The ability of U.S. scientists to monitor changes in the planet's climate, natural hazards, and land surface continues to deteriorate, warns a report from the U.S. National Academies' National Research Council (NRC) that was released today. Aging satellites are being replaced too slowly, the report concludes, and by 2020 the country may have only 25% of its current observing capacity.
The new panel was asked to review progress since the NRC's decadal survey of NASA's Earth-observing satellite missions was completed in 2007. That survey cautioned that the U.S. observation program was at risk. NASA has attempted to uphold the priorities outlined in the decadal survey, the committee notes. But the observation network has suffered as long-running missions end and new missions are lost, delayed, or canceled.
The biggest extenuating factor is a lack of money. The decadal survey had assumed that the administration's Earth science budget would be restored to 2002 funding levels of $2 billion per year; instead, since 2007the budget has never risen above $1.5 billion. That shortfall has made it impossible to execute the recommended program, the report notes. But the network has also been weakened by lost satellites, failed launches, and a lack of medium-class launch vehicles to deliver the satellites to space. (The only currently produced medium-class launch vehicle, the Taurus rocket, failed in three of its last four launches, including the 2009 Orbiting Carbon Observatory and the 2011 Glory launches.)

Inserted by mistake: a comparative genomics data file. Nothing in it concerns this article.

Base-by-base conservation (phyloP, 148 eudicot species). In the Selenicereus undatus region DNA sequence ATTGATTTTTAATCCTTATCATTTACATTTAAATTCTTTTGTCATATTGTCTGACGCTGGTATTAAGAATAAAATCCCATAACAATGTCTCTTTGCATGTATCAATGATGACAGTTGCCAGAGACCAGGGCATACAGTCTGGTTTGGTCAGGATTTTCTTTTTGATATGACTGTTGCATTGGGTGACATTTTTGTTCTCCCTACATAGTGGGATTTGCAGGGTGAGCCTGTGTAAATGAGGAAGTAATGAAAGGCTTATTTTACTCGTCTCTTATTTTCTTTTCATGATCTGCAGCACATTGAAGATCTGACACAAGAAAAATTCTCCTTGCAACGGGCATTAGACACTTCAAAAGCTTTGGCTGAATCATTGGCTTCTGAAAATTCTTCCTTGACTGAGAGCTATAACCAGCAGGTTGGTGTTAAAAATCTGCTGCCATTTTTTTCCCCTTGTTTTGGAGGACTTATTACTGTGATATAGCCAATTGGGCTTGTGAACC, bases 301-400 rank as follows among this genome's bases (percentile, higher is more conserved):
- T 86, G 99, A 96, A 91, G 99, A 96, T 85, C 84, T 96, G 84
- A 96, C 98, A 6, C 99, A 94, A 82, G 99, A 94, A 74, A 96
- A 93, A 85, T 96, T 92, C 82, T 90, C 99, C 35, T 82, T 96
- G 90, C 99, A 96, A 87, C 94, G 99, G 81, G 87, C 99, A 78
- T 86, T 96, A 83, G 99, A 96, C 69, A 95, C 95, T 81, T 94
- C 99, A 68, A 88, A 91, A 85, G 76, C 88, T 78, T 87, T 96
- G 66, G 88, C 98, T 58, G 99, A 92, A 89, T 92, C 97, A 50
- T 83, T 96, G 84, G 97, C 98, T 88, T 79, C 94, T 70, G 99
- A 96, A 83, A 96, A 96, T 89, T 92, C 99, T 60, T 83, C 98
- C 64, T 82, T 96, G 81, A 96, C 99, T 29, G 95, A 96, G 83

And "mission creep"—escalating costs as scientific requirements for missions expand during development—has also taken its toll. To bring mission costs down, the committee recommends considering mission cost caps. At the same time, the committee recommends considering missions as part of a total package, rather than considering the scientific benefits and costs of each mission in isolation. "Individual missions may have a reduction in science capability, but for the greater good," Busalacchi says.